Mehrauli, one of the oldest cities in Delhi, is the perfect example of the amalgamation of the past and the present. Mehrauli Archaeological Park, a magnificent structure of medieval India is home to many historically rich structures spread across 200 acres.
From structures belonging to the 13th century to the pleasure house of an Englishman from the 19th century, Mehrauli Archaeological Park is a wonderful place to relive Delhi’s legacy.
Reminiscence of the Past
The story of slaves and masters and their transitions and rebellions can fascinate anyone. The first monument you come across is the famous 13th century tomb of Ghiyas ud din Balban, the last Sultan of the Delhi Sultanate.
Ghiyas ud din Balban was one of the most powerful rulers of the Mamluk Dynasty, also known as the ‘Slave Dynasty’ between 1266 A.D. to 1287 A.D. Captured by a merchant as a child, Balban was later bought as a slave by Iltutmish and eventually released from bondage under the orders of the emperor Qutub-ud-din-Aibak. After working in the court for years, at the age of 60 in 1266 A.D. Balban ascended the royal throne.
Balban’s tomb is open to the sky and enclosed within the old ruined walls and arches that represents impressive Indo-Islamic architectural style, one of the firsts in the country. If you walk towards the east of the tomb through the arched gateways, you will find a rectangular grave of Sultan Balban’s son, Khan Shahid, who died two years before his father’s death.
Many claim that they can smell sandalwood agarbattis (incense) around Balban’s tomb though none are ever lit in the vicinity. Visit the tomb to find out the real answer yourself!
Secret Lovers and the Djinns
Around 200 metres west of Balban’s tomb is where you can find this iconic monument – the tomb of Jamali-Kamali, built in 1528-29, that shares its boundaries with the premises of Qutub Minar. The insides of the mausoleum, built by one of the followers of the 16th-century poet Jamali, resemble the insides of a jewelry box with intricate red and blue stucco work.
Jamali, pseudonym of Sheikh Hamid bin Fazlu’llah, came to India during the reign of Sikander Lodi and settled in Delhi. Sikander Lodi, who himself was a renowned poet was influenced by the poems of this Sufi saint asked him to correct his poetries. Jamali stayed in the court of Babar and Humayun and it is believed it was Humayun who had Jamali’s tomb built.
There are several mysteries associated with the tomb of Kamali. For starters, no one seems to have the right idea about who Kamali was. Many like to believe that Kamali was either a follower or a brother of Jamali, while many others say that it was actually the works of Kamali that Jamali took credit for.
An American author Karen Chase has mentioned in her book “Jamali- Kamali, A Tale of Passion in Mughal India” that they were actually forbidden homosexual lovers. A lot of historians also like to believe the plausible case that Kamali was the beloved wife of Jamali who died first.
The mystery of Djinns haunting this place is a very old story, believed till date by many passersby. According to mythology, Djinns are what God created with fire and they reside in abandoned places in their own parallel universe. They sometimes cross these worlds and decide to stay amongst humans in invisible form. Such is the mystery associated with the Jamali-Kamali tomb!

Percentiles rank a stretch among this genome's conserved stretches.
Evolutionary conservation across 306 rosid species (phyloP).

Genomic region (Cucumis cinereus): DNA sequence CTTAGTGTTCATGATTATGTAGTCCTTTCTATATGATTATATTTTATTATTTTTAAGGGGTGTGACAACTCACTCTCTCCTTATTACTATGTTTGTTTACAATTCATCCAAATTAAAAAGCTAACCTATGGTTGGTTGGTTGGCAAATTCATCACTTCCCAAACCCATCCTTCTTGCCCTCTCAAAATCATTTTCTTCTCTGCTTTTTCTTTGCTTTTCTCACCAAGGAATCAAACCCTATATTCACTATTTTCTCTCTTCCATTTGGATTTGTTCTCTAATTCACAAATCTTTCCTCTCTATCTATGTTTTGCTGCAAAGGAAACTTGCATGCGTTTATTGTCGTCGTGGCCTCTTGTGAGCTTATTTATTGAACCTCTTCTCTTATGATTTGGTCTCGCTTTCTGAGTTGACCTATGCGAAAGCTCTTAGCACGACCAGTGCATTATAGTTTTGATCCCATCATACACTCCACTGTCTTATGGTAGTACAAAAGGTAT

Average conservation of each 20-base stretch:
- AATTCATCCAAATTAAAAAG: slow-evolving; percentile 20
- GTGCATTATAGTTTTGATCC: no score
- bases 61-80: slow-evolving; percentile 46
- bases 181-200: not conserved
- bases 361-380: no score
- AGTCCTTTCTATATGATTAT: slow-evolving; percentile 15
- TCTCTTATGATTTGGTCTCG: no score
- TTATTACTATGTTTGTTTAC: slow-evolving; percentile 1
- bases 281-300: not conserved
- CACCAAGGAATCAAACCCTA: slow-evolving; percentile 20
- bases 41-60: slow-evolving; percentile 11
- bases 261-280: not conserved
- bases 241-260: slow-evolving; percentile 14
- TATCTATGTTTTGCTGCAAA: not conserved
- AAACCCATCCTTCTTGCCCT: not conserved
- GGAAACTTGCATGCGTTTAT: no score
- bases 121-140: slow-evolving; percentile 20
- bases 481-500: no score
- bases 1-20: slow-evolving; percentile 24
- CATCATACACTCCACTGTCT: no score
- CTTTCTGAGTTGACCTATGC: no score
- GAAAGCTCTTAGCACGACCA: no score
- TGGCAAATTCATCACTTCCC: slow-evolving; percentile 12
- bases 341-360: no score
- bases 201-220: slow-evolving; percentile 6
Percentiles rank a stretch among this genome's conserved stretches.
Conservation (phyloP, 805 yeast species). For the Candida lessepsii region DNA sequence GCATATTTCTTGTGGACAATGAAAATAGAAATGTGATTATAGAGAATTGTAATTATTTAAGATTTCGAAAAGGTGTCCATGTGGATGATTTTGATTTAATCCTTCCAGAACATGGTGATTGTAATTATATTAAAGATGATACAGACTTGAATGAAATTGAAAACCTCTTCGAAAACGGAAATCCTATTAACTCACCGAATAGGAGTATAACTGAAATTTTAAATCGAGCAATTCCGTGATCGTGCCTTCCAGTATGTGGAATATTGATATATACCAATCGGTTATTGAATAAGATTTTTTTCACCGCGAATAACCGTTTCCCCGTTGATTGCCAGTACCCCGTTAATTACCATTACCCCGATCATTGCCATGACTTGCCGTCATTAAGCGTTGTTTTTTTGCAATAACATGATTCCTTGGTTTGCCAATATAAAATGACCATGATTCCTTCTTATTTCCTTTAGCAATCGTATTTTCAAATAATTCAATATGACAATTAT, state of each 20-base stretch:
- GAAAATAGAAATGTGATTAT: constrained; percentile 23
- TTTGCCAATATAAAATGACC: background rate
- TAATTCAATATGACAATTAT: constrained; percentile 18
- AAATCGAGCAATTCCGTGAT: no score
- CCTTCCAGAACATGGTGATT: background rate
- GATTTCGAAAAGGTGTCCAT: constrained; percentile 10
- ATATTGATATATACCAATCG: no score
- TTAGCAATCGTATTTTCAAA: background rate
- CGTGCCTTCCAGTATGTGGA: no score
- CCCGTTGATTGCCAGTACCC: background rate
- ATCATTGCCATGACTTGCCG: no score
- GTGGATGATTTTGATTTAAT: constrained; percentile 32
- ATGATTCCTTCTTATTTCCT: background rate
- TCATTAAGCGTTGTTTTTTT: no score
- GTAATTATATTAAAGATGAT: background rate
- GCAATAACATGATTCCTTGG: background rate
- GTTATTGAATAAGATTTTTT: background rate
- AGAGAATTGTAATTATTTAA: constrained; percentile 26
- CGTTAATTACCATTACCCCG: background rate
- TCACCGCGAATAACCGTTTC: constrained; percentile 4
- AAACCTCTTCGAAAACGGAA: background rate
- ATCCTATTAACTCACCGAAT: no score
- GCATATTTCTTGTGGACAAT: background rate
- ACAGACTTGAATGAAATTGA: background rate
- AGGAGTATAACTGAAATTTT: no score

An Englishman’s Folly
In front of Jamali’s tomb is a manicured lawn with structures representing the blend of Indo-Islamic and Victorian architecture. Sir Thomas Metcalfe, agent of the governor general of India at the court of Bahadur Shah Zafar (1835-1853) was the architect of this puzzling space. He bought the tomb of Quli Khan and converted it into his pleasure retreat.
There are no definite records available, but Quli Khan is said to be the foster brother of the Mughal Emperor Akbar. Sir Thomas made several additions to the landscape like building ornamental pavilions and adding chattris, ziggurats, stables and an irregular gateway.
Although these annexes were taken down by the ASI, the spectacular view of Qutub Minar from the premises of the tomb of Quli Khan is quite a retreat from the Delhi chaos.
The Well of Mysteries
Less than 100 metres west from Jamali-Kamali’s tomb, you can reach two enormous step-wells – Rajon ki Baoli and Gandhak ki Baoli. Though constructed 300 years apart, both these step-wells show an immense similarity between their sizes and structure.
Rajon means ‘masons’ and not kings whereas baoli means ‘well’. Now the question that arises in the heads of all avid readers and historians is that why and how did the masons manage to make a baoli dedicated to themselves in the 16th century?
Daulat Khan during the reign of Sikandar Lodi, built this triple storeyed step-well with an additional ground level in 1516. This enormous baoli is surrounded by high arched halls with calligraphic inscriptions of the Quran all over it.
Both these magnificently designed baolis were used by people to bathe and congregate in. Gandhak ki Baoli was used as a sauna hundred of years back and even today by visiting these structures, you can experience the perfect intersection between the past and the present.
The Mehrauli Archaeological Park is a true testimony to the many waves of settlers this city has folded into its fabric over centuries.
If you’re stopping by Delhi and looking to explore the city beyond the shops and food, you must visit the splendid historical monuments. Contact Us today to book your tour!